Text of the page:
When Adele beat Beyoncé at the 2017 Grammy Awards, the entire world was shocked — including the British singer herself.
As The Guardian reported at the time, Adele swept the board, nabbing the awards for best album, song, and record of the year — and edging out the esteemed "Lemonade," which was the favorite to win, in the process. "I can’t possibly accept this award," a demonstrably flabbergasted Adele admitted, before going on to enthuse about how ground-breaking Beyoncé’s album was.
"All us artists here adore you," she gushed, directing her attention at the superstar singer, who was watching from the crowd. "You are our light. And the way that you make me and my friends feel, the way you make my Black friends feel, is empowering. And you make them stand up for themselves. And I love you. I always have and I always will."
Per Us Weekly, the Beyhive wasn’t impressed with their supreme leader being beaten, with many fans pointing out that even Adele herself didn’t seem to support it.
Rubbing salt into the wound, Adele won all five awards for which she was nominated, while Beyoncé only earned two wins out of nine, despite "Lemonade" receiving almost universal praise.
Aside from calling for the two women to collaborate, Adele’s victory kicked off a debate about who was truly "better," into which another superstar foolishly waded.
The legendary guitarist suggested Beyoncé was an inferior singer
Carlos Santana earned the ire of the Beyhive when he suggested that Adele beat Beyoncé at the Grammys because she’s the bigger talent. The New Zealand Herald reports that the guitar legend told the Australian Associated Press, "I think that Adele won because she can sing, sing."
He elaborated, "With all respect to our sister Beyoncé, Beyoncé is very beautiful to look at and it’s more like modeling kind of music — music to model a dress — she’s not a singer, singer, with all respect to her."
Adele generally performs without any razzle-dazzle, i.e. by herself, without being flanked by dancers and crucially without any on-stage props, either. As Santana sees it, "She can just stand there and she just stood there and sang the song and that’s it, and this is why she wins."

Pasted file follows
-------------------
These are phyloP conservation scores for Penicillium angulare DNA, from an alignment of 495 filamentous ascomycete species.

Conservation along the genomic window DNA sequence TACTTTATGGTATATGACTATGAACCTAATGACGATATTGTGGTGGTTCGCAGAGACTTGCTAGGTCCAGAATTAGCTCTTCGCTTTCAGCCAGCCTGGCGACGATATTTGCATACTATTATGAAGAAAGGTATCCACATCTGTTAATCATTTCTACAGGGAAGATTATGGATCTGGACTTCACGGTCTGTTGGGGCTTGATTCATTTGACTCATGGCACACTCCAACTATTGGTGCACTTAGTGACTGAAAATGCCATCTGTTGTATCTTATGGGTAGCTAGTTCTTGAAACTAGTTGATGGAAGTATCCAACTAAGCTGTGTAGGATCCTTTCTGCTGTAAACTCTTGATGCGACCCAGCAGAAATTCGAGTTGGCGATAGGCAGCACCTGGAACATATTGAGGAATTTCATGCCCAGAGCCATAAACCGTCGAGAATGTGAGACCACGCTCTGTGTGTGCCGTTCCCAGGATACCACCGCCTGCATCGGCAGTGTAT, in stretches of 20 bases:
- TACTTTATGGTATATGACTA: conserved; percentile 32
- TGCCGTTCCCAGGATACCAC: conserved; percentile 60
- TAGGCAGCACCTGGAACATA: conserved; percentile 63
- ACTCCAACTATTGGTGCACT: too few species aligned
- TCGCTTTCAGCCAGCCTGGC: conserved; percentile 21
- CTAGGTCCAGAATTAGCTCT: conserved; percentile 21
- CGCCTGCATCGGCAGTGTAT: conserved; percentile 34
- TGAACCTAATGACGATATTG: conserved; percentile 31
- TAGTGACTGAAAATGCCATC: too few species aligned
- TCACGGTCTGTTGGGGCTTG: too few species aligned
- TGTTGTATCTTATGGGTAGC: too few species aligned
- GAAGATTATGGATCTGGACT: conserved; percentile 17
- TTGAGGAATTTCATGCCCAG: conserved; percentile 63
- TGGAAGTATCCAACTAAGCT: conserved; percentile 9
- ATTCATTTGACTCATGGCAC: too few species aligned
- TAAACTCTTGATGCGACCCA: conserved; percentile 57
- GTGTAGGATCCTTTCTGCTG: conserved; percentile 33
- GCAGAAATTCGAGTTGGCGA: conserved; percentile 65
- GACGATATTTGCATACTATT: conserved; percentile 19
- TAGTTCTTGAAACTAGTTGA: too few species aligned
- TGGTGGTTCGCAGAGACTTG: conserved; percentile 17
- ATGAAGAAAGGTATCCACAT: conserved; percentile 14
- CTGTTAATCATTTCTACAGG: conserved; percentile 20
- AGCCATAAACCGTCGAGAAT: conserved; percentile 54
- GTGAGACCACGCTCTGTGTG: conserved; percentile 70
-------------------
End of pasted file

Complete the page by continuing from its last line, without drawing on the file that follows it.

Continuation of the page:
The "Smooth" hitmaker subsequently clarified his comments in a Facebook post, per E! News, claiming he was "regretfully taken out of context."
"My intent was to congratulate Adele on her amazing night at the Grammies (sic)," Santana explained. "I have the utmost respect for [Beyoncé] as an artist and a person. She deserves all the accolades that come her way. I wish Beyoncé and her family all the best."
Santana wasn’t the only one who unwisely criticized Queen Bey. Trick Daddy caused a stir when the rapper said Beyoncé can’t sing, making the Beyhive furious.
Adele’s Grammy win over Beyoncé caused major controversy
It’s worth noting that Adele’s shocking Grammy win over Beyoncé was widely considered emblematic of the event’s ongoing race issue, which frequently sees white artists emerging victorious over more deserving POC, as NPR pointed out.
In an interview with Pitchfork, Recording Academy president Neil Portnow defended the voting process, confirming, "I don’t think there’s a race problem at all." He asserted, "Remember, this is a peer-voted award."
According to Portnow, voters are the most qualified members of the industry, and their taste should be trusted accordingly. "We stand 100 percent behind the process: It’s a democratic vote by majority. So somebody could either receive or not receive a Grammy based on one vote. It could be that tight." As a result, as Vox argued, "25" winning over "Lemonade" might have come down to a simple voter split.
The Grammys typically award albums that have done well both financially and critically, and Adele and Beyoncé were pretty much neck-and-neck on both fronts. As a result, the Recording Academy was likely half in favor of one winning, and the rest in favor of the other. Beyoncé’s biggest supporters, meanwhile, also had other, similar albums to choose from, including Drake’s "Views," while Adele dominated her field.
Thus, as unfair as it seems, the "Hello" hitmaker might simply have had a stronger chokehold on her categories.